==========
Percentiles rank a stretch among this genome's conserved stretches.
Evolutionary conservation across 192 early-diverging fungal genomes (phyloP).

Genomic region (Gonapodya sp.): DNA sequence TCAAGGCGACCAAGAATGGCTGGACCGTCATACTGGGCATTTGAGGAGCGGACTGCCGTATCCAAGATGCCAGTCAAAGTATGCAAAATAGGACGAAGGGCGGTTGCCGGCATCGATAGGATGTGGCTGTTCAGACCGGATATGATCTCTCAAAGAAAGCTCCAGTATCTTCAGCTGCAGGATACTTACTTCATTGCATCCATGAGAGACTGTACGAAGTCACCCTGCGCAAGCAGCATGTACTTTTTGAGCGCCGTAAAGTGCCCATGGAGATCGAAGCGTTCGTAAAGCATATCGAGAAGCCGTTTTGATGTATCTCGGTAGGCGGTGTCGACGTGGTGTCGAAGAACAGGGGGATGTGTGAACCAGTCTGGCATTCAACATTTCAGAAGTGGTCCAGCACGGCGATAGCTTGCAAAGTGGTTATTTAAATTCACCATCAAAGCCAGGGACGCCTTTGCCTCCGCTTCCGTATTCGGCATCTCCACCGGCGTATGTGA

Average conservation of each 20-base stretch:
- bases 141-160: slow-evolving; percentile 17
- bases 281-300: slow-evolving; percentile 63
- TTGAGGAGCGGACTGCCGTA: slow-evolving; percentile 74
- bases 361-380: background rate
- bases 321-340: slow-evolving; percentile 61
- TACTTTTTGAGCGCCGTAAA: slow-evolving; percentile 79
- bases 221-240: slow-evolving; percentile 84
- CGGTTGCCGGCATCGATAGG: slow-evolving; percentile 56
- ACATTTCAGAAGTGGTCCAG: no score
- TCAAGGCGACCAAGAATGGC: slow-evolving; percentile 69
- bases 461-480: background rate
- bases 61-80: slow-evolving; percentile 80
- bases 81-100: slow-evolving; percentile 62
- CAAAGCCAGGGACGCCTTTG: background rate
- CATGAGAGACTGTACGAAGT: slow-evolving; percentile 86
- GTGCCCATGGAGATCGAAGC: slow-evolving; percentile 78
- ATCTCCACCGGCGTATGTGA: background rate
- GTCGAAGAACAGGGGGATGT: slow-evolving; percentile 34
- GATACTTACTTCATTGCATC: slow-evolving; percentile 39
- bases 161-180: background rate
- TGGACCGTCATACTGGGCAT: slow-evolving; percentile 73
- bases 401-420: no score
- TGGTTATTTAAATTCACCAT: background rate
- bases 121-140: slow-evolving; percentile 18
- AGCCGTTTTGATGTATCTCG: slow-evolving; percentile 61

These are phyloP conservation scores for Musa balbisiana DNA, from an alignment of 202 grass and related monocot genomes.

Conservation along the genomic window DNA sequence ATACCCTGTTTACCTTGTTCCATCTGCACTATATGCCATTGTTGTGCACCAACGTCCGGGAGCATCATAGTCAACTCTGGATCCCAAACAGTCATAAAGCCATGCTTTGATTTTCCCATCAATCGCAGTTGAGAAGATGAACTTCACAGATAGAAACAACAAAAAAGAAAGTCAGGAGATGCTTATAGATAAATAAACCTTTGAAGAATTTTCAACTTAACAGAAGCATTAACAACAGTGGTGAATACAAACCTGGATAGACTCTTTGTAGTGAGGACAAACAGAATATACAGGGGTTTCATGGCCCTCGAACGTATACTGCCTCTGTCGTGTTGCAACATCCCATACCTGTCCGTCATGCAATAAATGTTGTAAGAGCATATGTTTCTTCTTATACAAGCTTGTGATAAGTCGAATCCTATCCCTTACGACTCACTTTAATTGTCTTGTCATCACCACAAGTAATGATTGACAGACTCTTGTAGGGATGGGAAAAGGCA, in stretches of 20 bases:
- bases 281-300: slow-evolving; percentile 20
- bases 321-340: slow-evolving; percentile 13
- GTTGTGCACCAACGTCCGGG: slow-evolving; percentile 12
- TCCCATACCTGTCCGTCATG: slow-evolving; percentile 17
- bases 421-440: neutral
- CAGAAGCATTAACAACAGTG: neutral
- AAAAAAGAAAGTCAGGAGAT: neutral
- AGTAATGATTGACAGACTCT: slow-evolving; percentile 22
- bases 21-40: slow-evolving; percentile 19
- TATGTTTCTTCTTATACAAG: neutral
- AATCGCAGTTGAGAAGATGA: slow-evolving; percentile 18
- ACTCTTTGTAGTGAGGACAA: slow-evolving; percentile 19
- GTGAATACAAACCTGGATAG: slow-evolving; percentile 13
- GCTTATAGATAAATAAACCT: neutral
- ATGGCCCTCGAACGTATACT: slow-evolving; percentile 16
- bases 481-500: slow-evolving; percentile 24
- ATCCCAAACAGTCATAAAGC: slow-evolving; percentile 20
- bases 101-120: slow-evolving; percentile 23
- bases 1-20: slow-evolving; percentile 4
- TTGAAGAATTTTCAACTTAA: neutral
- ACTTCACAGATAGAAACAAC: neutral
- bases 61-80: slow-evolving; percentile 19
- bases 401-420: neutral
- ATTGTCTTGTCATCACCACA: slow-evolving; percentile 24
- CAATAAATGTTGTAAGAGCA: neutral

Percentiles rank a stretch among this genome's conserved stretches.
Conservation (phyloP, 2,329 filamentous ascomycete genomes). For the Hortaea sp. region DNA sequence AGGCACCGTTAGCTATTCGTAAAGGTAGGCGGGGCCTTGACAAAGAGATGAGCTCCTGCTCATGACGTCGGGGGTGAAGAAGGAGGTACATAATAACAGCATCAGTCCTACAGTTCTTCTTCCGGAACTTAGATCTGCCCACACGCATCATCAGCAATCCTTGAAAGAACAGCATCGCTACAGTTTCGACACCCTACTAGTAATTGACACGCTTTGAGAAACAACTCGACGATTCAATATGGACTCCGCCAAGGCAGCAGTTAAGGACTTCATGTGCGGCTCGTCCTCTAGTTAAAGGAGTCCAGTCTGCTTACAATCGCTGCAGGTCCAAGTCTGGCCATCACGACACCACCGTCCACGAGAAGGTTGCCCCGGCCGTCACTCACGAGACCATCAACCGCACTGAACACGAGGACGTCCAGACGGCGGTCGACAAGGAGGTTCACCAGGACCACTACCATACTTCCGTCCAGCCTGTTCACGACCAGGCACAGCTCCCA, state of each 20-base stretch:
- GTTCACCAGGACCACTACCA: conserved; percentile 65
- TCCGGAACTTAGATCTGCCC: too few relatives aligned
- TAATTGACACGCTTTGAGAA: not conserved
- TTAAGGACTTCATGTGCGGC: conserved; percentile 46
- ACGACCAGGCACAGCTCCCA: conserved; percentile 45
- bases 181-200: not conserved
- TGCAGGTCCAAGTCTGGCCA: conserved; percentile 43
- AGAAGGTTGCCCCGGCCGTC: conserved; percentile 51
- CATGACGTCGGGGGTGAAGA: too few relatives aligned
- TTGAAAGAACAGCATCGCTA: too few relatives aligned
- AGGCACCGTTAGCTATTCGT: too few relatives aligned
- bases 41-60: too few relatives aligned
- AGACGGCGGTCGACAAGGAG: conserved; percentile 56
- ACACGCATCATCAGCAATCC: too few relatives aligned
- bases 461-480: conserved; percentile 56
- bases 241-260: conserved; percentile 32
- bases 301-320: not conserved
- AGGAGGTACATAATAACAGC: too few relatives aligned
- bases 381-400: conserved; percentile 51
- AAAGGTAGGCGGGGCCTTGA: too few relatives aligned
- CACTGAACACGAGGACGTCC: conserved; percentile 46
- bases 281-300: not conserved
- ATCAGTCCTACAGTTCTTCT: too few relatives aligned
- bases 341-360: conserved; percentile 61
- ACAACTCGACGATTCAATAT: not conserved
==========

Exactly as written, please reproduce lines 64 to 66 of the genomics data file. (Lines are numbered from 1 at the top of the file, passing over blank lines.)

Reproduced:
- bases 181-200: not conserved
- TGCAGGTCCAAGTCTGGCCA: conserved; percentile 43
- AGAAGGTTGCCCCGGCCGTC: conserved; percentile 51